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Destinations, Dreams and Dogs - International adventure with a fast-track family (& dogs) of Old World values, adopting the Russian-Italian-American good life on the go…!

Pasha Finds His Voice

Pasha’s not playing with a full deck, some would say.  He reads slowly, understands concepts slowly, and finds it difficult to answer when put under pressure.  Thank you, birthmother.

It’s not always easy for him to understand that he’s now in a family.  The old behaviors from the internat (orphanage boarding school) are not allowed here.  It’s not survival of the fittest, and every child for himself.  We seek a more collaborative, team-approach to family life.

That’s why this breakthrough is even more meaningful.

The kids were out on the tennis court the other day.  Surrounded by preteen and teen youth, our guys and gals are harrassed from time to time.

“Why do you shake hands with the coach each week?” one girl asked Mashenka.

“Because it’s polite,” she replied matter-of-factly.

“Well, then I guess I’m not polite,” she sneered.


I like these little interactions which prove to the kids that they live in a little bubble of heaven-on-earth.  Plus, it’s good to be toughened up for real life.  If they had to take it 8 hours a day, that would be a different matter….

So this day, notorious bad-guy Ezra tells Mashenka to shut up.  Never mind that this is a common response to Mashenka who literally talks way too much.  But this Ezra tells everyone to shut up, apparently.  And Pasha had had enough.  He knew that in our family, we don’t even use such words.

This day, my tall and slim, six-foot, 120-pound, 15-year-old son who often acts 5, decided to take action.  This is how it went down:

Mashenka:  (yakkety, yakkety, yak)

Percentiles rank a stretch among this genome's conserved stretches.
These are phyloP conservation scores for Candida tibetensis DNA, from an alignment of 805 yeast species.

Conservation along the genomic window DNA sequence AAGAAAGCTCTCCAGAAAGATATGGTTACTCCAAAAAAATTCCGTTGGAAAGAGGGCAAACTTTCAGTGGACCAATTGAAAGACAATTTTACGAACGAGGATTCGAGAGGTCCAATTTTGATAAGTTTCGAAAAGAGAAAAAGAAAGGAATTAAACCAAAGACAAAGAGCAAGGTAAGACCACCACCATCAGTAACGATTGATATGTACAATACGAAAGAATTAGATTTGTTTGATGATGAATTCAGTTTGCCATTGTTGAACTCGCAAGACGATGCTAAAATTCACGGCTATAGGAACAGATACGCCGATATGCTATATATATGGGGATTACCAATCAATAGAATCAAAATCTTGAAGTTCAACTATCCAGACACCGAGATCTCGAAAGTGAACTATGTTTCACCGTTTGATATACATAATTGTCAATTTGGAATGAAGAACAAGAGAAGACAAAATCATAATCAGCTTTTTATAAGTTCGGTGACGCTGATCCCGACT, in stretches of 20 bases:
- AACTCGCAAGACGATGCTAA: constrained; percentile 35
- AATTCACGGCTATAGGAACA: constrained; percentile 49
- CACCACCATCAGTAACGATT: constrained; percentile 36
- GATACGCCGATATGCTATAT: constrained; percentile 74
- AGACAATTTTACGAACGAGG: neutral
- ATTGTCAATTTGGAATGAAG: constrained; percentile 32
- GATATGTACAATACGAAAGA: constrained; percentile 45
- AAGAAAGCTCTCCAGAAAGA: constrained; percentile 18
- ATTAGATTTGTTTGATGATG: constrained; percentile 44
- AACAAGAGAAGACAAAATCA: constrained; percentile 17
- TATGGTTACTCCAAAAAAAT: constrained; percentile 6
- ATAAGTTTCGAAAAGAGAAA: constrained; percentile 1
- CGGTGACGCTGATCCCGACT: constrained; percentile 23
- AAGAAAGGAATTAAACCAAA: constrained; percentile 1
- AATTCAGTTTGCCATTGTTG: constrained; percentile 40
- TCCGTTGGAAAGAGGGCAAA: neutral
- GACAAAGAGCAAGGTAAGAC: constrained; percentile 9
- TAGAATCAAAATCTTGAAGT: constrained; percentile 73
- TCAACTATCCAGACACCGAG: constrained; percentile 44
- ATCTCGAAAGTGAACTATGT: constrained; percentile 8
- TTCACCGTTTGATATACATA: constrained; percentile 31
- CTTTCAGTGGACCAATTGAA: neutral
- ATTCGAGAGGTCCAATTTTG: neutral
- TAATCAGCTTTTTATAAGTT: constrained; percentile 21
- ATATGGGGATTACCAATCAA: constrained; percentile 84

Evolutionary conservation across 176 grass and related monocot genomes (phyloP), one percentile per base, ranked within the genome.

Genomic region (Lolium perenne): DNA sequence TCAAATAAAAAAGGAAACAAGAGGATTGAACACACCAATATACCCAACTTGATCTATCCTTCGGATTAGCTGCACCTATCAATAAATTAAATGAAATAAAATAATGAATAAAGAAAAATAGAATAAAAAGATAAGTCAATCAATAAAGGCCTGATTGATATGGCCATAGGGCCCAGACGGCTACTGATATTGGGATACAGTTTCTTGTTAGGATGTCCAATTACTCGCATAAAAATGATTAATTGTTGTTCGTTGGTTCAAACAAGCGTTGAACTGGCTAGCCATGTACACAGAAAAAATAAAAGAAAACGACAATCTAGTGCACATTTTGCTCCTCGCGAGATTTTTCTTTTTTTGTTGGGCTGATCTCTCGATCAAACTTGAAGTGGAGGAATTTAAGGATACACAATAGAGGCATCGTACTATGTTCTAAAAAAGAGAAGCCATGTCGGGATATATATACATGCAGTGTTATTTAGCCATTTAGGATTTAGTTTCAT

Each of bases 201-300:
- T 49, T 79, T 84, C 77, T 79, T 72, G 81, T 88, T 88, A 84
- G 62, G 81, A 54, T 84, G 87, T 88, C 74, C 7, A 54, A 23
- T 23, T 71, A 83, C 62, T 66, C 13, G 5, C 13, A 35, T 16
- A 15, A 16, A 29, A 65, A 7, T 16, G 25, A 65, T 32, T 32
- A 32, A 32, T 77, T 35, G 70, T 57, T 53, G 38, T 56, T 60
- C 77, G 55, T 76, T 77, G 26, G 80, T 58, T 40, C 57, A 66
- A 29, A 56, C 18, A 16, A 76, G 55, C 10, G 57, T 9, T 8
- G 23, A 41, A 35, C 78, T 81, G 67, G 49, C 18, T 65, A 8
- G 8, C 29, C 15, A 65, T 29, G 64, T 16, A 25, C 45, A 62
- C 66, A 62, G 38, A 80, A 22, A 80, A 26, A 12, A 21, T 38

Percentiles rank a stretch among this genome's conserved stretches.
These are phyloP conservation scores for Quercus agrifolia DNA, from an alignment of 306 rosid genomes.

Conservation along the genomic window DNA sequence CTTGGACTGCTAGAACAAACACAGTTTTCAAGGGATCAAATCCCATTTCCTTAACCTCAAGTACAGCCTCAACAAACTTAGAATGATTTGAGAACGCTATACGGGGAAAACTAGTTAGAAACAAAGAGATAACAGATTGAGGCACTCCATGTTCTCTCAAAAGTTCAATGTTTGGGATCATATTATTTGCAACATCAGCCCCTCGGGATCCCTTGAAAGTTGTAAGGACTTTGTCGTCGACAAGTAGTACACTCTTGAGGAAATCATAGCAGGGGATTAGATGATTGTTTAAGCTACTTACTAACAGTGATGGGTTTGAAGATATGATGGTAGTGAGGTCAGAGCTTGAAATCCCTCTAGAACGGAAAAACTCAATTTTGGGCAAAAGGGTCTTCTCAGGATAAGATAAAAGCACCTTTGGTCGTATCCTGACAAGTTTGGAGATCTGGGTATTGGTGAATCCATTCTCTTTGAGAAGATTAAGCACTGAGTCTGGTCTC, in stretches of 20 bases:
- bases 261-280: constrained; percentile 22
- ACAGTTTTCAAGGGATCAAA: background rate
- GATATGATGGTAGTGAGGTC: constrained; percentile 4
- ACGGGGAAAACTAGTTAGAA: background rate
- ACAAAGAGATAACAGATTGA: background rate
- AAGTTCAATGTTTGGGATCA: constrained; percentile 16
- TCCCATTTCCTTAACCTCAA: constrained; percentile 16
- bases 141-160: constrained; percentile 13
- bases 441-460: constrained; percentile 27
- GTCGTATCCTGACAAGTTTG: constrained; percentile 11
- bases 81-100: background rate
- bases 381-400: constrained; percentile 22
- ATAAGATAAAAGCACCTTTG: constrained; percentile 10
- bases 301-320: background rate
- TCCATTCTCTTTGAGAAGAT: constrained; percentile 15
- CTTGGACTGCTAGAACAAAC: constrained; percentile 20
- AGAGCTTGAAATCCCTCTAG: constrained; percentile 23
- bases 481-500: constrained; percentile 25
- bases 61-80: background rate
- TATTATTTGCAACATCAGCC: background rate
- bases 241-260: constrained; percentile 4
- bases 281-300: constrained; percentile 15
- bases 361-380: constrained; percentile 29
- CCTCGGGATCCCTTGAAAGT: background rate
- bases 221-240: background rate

Ezra:    Shut up!

Pasha:  You got a problem with my little sister?  Cause if you have a problem with her, then you have a problem with me.

Ezra:    No, man.  You’re cool.  I have a problem with her.

Pasha:  Then you have a problem with me.  Don’t talk to her like that.

Ezra:    (wide eyes, and HE shuts up)

Upon recounting the events to us afterward, Mashenka gives her brother a fake punch in the arm saying, “Thanks, bud.”  Both of them have wide smiles.  We give Pasha a high-five and tell him that this is what a big brother is all about, protecting his siblings.

But Benedetto has a question.

“What if the guy challenged you, if he said YEAH, he had a problem with you?”

“Then I’d knock his lights out,” Pasha conjectured, which is only too funny if you know the 90-pound weakling.

We all burst out laughing, while he thinks of a better reply.

“Then I’d say, ‘You have a problem with her, and with me, and with my other sister, and with my big brother, Petya.’”

“And then I would knock his lights out,” Petya laughed.

Yep, those are my kids.



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4 Comments : Leave a Reply

  1. avatar hoonew says:

    Love it! A great family moment! I love Pasha.

    (PS What’s with all the punks in the tennis club? Don’t they screen out the riff raff?)

    • avatar admin says:

      Thanks, hoonew. I think some families use it as after-school care and the kids might not really want to be there(?). There’s apparently a lot of aggression that builds up over the course of a school day, lol. I always ask where are the coaches and they say these things happen during transition times– arriving, leaving, moving to another court….

  2. avatar Sybil says:

    I loved this. This is what it is all about, family.

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